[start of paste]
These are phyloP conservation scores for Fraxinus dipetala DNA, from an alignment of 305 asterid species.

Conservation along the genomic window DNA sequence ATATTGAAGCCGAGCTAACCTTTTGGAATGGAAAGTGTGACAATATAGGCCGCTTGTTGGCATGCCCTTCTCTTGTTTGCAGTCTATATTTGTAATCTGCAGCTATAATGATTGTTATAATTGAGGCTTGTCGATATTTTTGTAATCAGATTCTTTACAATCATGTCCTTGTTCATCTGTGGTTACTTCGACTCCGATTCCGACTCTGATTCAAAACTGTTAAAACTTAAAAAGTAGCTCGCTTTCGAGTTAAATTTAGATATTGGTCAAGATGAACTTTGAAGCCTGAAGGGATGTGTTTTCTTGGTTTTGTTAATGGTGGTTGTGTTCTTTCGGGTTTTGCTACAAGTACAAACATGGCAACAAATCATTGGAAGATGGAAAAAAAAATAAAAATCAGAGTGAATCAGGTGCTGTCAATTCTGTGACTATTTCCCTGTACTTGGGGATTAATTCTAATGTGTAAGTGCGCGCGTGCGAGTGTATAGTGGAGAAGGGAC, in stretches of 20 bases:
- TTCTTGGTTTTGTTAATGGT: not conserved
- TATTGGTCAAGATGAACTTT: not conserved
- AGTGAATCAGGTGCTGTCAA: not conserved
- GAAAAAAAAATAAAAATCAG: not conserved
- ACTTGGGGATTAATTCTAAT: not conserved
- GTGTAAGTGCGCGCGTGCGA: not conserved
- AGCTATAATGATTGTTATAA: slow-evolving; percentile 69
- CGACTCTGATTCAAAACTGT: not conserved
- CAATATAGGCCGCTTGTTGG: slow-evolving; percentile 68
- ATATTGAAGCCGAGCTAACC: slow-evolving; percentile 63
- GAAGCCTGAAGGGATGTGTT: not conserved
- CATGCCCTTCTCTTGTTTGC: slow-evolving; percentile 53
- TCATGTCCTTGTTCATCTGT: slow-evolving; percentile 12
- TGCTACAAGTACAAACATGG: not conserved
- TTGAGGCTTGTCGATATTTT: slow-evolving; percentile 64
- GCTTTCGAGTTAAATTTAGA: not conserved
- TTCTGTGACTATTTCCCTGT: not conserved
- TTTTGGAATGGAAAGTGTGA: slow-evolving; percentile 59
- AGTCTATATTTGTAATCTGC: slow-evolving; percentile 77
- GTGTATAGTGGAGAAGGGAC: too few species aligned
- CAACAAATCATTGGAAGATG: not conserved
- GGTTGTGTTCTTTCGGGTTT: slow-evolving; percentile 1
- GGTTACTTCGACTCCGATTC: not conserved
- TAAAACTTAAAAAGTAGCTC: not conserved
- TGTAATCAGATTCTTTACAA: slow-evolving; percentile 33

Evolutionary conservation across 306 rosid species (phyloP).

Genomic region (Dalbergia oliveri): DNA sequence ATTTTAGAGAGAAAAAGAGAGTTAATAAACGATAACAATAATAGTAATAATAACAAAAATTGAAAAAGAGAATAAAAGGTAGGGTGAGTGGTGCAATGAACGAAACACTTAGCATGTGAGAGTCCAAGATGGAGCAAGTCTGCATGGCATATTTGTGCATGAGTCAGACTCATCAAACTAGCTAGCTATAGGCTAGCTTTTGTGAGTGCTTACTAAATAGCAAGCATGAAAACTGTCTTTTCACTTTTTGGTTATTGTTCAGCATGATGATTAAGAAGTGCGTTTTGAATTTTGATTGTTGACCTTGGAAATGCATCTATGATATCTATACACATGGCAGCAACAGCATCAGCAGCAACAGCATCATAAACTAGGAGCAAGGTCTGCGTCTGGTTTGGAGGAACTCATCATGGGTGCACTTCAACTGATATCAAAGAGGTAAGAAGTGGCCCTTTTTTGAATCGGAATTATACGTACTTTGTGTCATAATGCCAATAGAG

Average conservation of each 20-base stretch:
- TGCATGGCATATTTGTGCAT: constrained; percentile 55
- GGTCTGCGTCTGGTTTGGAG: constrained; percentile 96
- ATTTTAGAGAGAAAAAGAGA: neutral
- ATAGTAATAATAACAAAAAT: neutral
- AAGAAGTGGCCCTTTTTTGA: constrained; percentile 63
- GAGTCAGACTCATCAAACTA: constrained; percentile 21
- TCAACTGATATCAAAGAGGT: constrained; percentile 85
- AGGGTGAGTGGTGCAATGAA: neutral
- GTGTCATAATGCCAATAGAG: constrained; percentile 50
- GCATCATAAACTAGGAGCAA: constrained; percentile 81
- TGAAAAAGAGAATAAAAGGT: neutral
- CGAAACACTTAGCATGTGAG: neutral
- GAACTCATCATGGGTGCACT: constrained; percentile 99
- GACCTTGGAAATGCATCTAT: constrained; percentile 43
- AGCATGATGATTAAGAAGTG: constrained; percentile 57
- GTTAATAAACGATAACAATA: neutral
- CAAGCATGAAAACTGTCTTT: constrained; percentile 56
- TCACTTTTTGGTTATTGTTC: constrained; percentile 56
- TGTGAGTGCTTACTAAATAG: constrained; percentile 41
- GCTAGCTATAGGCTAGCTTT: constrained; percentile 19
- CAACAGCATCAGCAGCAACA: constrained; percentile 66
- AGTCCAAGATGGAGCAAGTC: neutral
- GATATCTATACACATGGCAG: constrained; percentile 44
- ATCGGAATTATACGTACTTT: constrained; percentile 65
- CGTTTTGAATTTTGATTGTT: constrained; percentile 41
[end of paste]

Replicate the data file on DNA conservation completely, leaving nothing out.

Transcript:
These are phyloP conservation scores for Fraxinus dipetala DNA, from an alignment of 305 asterid species.

Conservation along the genomic window DNA sequence ATATTGAAGCCGAGCTAACCTTTTGGAATGGAAAGTGTGACAATATAGGCCGCTTGTTGGCATGCCCTTCTCTTGTTTGCAGTCTATATTTGTAATCTGCAGCTATAATGATTGTTATAATTGAGGCTTGTCGATATTTTTGTAATCAGATTCTTTACAATCATGTCCTTGTTCATCTGTGGTTACTTCGACTCCGATTCCGACTCTGATTCAAAACTGTTAAAACTTAAAAAGTAGCTCGCTTTCGAGTTAAATTTAGATATTGGTCAAGATGAACTTTGAAGCCTGAAGGGATGTGTTTTCTTGGTTTTGTTAATGGTGGTTGTGTTCTTTCGGGTTTTGCTACAAGTACAAACATGGCAACAAATCATTGGAAGATGGAAAAAAAAATAAAAATCAGAGTGAATCAGGTGCTGTCAATTCTGTGACTATTTCCCTGTACTTGGGGATTAATTCTAATGTGTAAGTGCGCGCGTGCGAGTGTATAGTGGAGAAGGGAC, in stretches of 20 bases:
- TTCTTGGTTTTGTTAATGGT: not conserved
- TATTGGTCAAGATGAACTTT: not conserved
- AGTGAATCAGGTGCTGTCAA: not conserved
- GAAAAAAAAATAAAAATCAG: not conserved
- ACTTGGGGATTAATTCTAAT: not conserved
- GTGTAAGTGCGCGCGTGCGA: not conserved
- AGCTATAATGATTGTTATAA: slow-evolving; percentile 69
- CGACTCTGATTCAAAACTGT: not conserved
- CAATATAGGCCGCTTGTTGG: slow-evolving; percentile 68
- ATATTGAAGCCGAGCTAACC: slow-evolving; percentile 63
- GAAGCCTGAAGGGATGTGTT: not conserved
- CATGCCCTTCTCTTGTTTGC: slow-evolving; percentile 53
- TCATGTCCTTGTTCATCTGT: slow-evolving; percentile 12
- TGCTACAAGTACAAACATGG: not conserved
- TTGAGGCTTGTCGATATTTT: slow-evolving; percentile 64
- GCTTTCGAGTTAAATTTAGA: not conserved
- TTCTGTGACTATTTCCCTGT: not conserved
- TTTTGGAATGGAAAGTGTGA: slow-evolving; percentile 59
- AGTCTATATTTGTAATCTGC: slow-evolving; percentile 77
- GTGTATAGTGGAGAAGGGAC: too few species aligned
- CAACAAATCATTGGAAGATG: not conserved
- GGTTGTGTTCTTTCGGGTTT: slow-evolving; percentile 1
- GGTTACTTCGACTCCGATTC: not conserved
- TAAAACTTAAAAAGTAGCTC: not conserved
- TGTAATCAGATTCTTTACAA: slow-evolving; percentile 33

Evolutionary conservation across 306 rosid species (phyloP).

Genomic region (Dalbergia oliveri): DNA sequence ATTTTAGAGAGAAAAAGAGAGTTAATAAACGATAACAATAATAGTAATAATAACAAAAATTGAAAAAGAGAATAAAAGGTAGGGTGAGTGGTGCAATGAACGAAACACTTAGCATGTGAGAGTCCAAGATGGAGCAAGTCTGCATGGCATATTTGTGCATGAGTCAGACTCATCAAACTAGCTAGCTATAGGCTAGCTTTTGTGAGTGCTTACTAAATAGCAAGCATGAAAACTGTCTTTTCACTTTTTGGTTATTGTTCAGCATGATGATTAAGAAGTGCGTTTTGAATTTTGATTGTTGACCTTGGAAATGCATCTATGATATCTATACACATGGCAGCAACAGCATCAGCAGCAACAGCATCATAAACTAGGAGCAAGGTCTGCGTCTGGTTTGGAGGAACTCATCATGGGTGCACTTCAACTGATATCAAAGAGGTAAGAAGTGGCCCTTTTTTGAATCGGAATTATACGTACTTTGTGTCATAATGCCAATAGAG

Average conservation of each 20-base stretch:
- TGCATGGCATATTTGTGCAT: constrained; percentile 55
- GGTCTGCGTCTGGTTTGGAG: constrained; percentile 96
- ATTTTAGAGAGAAAAAGAGA: neutral
- ATAGTAATAATAACAAAAAT: neutral
- AAGAAGTGGCCCTTTTTTGA: constrained; percentile 63
- GAGTCAGACTCATCAAACTA: constrained; percentile 21
- TCAACTGATATCAAAGAGGT: constrained; percentile 85
- AGGGTGAGTGGTGCAATGAA: neutral
- GTGTCATAATGCCAATAGAG: constrained; percentile 50
- GCATCATAAACTAGGAGCAA: constrained; percentile 81
- TGAAAAAGAGAATAAAAGGT: neutral
- CGAAACACTTAGCATGTGAG: neutral
- GAACTCATCATGGGTGCACT: constrained; percentile 99
- GACCTTGGAAATGCATCTAT: constrained; percentile 43
- AGCATGATGATTAAGAAGTG: constrained; percentile 57
- GTTAATAAACGATAACAATA: neutral
- CAAGCATGAAAACTGTCTTT: constrained; percentile 56
- TCACTTTTTGGTTATTGTTC: constrained; percentile 56
- TGTGAGTGCTTACTAAATAG: constrained; percentile 41
- GCTAGCTATAGGCTAGCTTT: constrained; percentile 19
- CAACAGCATCAGCAGCAACA: constrained; percentile 66
- AGTCCAAGATGGAGCAAGTC: neutral
- GATATCTATACACATGGCAG: constrained; percentile 44
- ATCGGAATTATACGTACTTT: constrained; percentile 65
- CGTTTTGAATTTTGATTGTT: constrained; percentile 41